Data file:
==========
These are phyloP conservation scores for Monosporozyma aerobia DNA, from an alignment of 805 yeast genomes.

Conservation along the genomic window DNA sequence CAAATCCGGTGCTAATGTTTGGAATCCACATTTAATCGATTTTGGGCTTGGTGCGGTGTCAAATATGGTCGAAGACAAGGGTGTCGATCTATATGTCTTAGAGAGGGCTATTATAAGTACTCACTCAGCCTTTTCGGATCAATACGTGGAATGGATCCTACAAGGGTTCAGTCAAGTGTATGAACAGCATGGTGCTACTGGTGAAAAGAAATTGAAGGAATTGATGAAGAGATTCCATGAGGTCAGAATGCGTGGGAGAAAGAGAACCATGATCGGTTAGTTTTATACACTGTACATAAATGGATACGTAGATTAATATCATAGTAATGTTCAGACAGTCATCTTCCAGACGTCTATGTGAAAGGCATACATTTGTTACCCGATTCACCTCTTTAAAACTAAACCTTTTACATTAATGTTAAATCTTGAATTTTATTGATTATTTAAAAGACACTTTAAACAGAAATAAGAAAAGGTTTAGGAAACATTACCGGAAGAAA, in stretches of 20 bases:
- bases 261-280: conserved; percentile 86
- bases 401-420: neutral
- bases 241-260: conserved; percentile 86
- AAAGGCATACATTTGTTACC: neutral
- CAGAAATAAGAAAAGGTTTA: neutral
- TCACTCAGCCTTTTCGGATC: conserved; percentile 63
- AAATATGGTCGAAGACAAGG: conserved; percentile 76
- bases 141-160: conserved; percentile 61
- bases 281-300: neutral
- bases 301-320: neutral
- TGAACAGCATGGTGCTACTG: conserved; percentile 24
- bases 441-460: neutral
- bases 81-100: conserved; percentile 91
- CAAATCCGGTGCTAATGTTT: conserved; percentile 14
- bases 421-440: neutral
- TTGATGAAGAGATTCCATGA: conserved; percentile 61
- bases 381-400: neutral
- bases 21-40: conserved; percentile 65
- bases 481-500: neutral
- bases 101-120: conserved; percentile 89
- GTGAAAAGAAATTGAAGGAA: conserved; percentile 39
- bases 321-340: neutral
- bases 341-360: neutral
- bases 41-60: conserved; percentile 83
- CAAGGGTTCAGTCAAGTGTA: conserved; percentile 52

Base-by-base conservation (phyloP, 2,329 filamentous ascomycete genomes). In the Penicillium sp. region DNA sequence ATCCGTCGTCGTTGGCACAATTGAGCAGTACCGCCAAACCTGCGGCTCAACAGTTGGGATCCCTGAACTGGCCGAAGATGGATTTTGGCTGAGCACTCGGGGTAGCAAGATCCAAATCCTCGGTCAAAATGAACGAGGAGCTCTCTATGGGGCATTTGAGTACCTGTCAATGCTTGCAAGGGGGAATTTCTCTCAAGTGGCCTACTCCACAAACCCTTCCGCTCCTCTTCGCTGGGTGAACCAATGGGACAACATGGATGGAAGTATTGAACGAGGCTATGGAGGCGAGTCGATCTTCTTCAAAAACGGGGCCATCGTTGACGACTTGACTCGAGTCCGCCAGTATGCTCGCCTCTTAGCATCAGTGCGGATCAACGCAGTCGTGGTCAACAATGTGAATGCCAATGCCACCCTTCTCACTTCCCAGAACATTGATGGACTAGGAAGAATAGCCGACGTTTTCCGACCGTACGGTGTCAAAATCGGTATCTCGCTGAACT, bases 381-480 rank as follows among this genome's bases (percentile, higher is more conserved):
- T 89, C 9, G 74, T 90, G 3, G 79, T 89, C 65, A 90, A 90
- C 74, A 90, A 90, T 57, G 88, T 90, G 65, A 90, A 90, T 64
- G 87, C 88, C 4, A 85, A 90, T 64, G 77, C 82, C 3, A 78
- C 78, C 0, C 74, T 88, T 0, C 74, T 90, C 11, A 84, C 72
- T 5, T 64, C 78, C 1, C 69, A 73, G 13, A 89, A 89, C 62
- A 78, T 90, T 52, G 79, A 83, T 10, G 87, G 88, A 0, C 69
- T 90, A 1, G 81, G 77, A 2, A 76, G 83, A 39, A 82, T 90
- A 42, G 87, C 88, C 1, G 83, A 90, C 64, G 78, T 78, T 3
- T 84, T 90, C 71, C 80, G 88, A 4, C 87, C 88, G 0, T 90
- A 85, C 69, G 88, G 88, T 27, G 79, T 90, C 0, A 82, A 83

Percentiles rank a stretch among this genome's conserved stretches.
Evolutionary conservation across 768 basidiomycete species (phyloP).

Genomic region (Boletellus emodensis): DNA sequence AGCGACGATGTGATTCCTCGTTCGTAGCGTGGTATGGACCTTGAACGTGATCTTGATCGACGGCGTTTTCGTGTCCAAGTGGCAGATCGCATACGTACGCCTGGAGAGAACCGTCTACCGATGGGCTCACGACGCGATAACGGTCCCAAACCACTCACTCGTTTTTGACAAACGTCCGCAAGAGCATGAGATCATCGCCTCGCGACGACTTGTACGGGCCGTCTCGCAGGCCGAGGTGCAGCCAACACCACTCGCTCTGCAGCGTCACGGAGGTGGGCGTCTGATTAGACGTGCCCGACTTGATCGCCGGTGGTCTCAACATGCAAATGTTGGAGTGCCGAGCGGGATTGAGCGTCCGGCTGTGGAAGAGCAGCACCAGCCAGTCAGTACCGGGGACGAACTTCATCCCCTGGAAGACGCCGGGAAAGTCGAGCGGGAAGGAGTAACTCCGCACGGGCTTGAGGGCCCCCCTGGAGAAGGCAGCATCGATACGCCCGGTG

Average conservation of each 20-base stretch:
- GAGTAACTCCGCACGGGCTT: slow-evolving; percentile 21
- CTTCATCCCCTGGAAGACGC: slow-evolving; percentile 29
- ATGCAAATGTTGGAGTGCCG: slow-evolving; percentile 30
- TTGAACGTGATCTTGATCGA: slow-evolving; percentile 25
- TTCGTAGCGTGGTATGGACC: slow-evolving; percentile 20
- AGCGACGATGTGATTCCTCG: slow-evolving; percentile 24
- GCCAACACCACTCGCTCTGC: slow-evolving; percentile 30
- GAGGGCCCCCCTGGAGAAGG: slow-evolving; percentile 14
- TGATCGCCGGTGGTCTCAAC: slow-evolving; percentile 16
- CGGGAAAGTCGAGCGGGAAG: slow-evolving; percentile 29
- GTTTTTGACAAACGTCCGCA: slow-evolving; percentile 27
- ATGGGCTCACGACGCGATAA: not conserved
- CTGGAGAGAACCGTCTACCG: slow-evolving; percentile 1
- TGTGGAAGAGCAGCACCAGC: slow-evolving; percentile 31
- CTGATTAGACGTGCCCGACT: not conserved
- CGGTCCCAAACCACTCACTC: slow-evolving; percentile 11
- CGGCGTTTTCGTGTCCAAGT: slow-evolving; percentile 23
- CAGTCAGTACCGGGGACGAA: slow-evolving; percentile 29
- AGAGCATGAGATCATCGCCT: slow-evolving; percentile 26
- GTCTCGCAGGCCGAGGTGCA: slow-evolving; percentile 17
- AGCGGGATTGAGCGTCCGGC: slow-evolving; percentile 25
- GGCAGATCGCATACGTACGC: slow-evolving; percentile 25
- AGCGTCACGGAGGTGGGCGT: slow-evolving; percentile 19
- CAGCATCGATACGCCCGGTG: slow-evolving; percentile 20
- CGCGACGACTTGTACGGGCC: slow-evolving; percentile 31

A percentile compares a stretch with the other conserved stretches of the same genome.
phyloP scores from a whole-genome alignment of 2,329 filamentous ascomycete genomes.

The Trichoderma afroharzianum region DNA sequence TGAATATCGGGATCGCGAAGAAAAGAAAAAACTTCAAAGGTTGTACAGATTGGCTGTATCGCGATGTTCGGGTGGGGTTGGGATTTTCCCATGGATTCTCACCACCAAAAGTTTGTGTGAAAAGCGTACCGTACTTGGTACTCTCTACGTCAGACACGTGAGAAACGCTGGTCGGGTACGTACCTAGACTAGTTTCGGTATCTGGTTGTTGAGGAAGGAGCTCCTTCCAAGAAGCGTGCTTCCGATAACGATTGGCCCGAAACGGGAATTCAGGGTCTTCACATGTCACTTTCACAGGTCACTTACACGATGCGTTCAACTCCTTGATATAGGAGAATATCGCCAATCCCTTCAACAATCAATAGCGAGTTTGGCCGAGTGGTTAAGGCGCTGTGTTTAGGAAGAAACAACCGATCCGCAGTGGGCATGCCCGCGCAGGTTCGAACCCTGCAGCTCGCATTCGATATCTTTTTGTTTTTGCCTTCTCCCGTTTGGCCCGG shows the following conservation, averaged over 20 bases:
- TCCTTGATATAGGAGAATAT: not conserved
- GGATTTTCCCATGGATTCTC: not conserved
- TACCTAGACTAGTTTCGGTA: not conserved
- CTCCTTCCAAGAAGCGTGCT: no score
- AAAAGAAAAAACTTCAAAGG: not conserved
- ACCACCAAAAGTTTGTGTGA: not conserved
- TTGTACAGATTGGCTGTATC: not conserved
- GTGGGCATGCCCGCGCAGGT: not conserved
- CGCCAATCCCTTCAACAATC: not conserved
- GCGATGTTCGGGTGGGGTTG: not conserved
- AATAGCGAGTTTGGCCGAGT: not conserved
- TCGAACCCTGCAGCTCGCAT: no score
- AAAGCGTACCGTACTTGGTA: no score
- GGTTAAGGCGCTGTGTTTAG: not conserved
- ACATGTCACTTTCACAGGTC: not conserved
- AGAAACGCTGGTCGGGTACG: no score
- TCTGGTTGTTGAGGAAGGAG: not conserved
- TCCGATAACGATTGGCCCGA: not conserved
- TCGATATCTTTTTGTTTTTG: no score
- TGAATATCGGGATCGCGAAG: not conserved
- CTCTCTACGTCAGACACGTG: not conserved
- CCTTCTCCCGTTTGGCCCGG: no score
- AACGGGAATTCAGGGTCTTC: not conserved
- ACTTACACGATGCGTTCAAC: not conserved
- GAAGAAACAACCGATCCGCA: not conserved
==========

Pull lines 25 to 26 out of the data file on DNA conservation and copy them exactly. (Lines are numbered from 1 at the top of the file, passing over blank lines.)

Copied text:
- bases 341-360: neutral
- bases 41-60: conserved; percentile 83